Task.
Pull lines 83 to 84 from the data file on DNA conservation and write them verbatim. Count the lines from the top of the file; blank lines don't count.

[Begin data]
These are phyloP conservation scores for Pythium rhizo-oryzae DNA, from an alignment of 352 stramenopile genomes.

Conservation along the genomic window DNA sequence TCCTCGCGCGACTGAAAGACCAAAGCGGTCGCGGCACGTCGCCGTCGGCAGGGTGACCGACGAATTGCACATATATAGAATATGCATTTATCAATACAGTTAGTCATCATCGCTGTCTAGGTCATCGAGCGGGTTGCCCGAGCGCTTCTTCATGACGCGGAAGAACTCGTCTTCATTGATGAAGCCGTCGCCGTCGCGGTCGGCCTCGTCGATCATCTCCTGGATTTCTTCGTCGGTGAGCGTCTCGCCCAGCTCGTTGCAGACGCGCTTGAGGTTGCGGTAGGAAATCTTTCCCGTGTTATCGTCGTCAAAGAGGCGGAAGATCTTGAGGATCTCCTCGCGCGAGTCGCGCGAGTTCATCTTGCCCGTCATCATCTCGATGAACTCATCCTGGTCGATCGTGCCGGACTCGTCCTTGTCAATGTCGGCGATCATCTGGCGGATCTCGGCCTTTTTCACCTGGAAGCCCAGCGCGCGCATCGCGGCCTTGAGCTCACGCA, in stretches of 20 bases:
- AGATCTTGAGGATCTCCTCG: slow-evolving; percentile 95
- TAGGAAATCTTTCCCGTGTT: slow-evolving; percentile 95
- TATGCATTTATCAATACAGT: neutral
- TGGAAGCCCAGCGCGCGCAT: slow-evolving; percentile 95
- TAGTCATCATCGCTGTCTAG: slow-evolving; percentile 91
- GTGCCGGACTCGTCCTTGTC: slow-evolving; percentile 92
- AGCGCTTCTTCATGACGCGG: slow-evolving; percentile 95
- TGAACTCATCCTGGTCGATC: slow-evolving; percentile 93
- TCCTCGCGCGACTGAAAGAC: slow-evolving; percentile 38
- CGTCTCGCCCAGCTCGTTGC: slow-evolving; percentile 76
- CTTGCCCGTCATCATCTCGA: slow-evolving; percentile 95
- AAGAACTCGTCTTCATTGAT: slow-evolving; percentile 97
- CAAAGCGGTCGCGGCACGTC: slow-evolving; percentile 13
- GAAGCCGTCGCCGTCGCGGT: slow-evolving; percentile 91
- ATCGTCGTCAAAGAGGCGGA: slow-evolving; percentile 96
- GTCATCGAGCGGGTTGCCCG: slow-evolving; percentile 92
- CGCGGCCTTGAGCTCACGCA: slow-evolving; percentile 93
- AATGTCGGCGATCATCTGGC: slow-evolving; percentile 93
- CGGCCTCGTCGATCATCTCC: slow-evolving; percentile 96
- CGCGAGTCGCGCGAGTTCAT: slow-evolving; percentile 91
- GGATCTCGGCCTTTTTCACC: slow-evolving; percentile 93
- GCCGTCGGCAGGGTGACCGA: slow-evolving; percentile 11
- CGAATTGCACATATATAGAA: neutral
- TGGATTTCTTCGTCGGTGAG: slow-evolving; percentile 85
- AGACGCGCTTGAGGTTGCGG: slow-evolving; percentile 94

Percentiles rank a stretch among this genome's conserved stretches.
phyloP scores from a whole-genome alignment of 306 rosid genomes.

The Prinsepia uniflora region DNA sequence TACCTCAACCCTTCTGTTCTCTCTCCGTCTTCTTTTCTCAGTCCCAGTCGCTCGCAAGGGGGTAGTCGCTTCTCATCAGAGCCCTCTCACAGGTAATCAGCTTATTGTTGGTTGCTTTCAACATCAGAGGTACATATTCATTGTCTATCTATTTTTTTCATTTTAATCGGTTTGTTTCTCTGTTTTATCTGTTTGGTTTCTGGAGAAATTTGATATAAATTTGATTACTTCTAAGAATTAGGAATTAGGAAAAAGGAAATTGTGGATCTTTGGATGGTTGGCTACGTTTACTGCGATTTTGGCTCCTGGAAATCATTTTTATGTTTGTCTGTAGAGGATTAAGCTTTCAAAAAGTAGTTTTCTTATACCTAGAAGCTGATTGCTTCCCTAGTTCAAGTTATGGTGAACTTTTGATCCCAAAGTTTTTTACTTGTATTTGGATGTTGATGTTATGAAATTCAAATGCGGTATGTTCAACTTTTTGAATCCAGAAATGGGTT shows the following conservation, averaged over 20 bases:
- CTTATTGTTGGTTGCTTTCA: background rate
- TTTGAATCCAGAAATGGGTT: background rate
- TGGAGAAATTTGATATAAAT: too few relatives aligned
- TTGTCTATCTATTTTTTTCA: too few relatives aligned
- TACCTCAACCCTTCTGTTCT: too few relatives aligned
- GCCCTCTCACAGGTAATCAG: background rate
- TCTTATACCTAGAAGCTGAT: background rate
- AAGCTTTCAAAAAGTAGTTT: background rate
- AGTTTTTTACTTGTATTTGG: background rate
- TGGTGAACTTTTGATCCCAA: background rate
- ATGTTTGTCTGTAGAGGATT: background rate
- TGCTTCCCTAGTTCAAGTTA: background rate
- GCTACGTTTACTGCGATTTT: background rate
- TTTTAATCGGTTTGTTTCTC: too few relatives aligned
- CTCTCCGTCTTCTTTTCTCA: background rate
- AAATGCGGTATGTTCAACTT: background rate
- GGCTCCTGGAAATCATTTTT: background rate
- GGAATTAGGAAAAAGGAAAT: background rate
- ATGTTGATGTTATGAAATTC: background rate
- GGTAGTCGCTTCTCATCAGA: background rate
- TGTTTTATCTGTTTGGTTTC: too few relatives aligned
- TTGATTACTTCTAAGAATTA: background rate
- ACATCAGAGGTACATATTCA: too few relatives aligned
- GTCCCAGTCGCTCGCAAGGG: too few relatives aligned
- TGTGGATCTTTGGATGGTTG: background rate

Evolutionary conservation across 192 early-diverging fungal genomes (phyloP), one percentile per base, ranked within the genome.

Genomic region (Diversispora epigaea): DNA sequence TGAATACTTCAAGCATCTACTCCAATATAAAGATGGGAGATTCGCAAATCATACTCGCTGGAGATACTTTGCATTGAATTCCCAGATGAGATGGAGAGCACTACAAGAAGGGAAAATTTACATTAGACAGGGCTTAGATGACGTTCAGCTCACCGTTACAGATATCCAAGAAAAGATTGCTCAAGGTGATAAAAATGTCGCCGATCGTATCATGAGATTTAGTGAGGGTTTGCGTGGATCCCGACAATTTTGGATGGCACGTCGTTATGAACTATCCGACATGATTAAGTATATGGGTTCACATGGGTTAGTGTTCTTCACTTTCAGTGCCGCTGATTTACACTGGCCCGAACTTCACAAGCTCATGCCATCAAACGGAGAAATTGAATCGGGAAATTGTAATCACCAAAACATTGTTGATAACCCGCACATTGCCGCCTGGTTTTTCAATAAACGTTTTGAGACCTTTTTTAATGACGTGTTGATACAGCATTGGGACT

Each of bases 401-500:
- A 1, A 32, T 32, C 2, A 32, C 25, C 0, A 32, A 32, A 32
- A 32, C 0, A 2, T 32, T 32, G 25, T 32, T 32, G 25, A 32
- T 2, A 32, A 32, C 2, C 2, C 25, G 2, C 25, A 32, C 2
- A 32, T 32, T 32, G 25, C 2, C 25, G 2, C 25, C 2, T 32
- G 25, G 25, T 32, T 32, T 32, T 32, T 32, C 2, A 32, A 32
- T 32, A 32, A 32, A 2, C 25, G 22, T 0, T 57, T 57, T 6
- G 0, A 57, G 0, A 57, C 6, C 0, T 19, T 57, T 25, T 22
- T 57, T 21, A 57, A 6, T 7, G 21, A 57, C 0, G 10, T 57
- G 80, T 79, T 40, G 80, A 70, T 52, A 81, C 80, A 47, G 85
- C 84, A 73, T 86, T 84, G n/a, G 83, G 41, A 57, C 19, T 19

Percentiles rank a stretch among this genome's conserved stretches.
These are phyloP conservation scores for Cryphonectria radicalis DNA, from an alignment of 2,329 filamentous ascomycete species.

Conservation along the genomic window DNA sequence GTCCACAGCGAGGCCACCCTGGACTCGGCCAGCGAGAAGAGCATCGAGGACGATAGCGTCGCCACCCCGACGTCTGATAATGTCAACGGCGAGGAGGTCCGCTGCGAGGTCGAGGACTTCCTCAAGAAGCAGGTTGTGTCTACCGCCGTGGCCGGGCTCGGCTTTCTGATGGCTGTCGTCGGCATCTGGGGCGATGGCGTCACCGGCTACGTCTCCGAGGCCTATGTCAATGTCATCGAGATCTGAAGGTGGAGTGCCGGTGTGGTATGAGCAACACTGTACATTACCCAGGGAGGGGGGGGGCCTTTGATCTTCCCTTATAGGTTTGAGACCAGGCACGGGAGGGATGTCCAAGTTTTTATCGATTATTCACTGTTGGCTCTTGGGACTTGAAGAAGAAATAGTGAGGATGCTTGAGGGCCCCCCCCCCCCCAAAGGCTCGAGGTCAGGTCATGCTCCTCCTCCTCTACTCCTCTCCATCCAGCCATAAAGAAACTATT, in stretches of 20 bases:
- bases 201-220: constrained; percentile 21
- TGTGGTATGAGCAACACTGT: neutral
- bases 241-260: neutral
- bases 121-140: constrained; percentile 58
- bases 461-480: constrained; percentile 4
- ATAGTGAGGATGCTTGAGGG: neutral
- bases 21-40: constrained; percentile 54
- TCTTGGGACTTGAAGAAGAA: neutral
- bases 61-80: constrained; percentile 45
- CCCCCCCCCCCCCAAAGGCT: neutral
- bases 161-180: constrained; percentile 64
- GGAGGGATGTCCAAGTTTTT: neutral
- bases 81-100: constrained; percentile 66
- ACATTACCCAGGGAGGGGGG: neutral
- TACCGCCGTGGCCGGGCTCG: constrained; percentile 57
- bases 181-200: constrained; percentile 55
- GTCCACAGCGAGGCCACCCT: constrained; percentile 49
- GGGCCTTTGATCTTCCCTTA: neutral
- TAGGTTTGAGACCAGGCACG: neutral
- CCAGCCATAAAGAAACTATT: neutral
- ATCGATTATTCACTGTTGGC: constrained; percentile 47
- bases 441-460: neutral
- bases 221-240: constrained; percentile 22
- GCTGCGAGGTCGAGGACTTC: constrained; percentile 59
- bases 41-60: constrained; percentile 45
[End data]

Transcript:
- GGAGGGATGTCCAAGTTTTT: neutral
- bases 81-100: constrained; percentile 66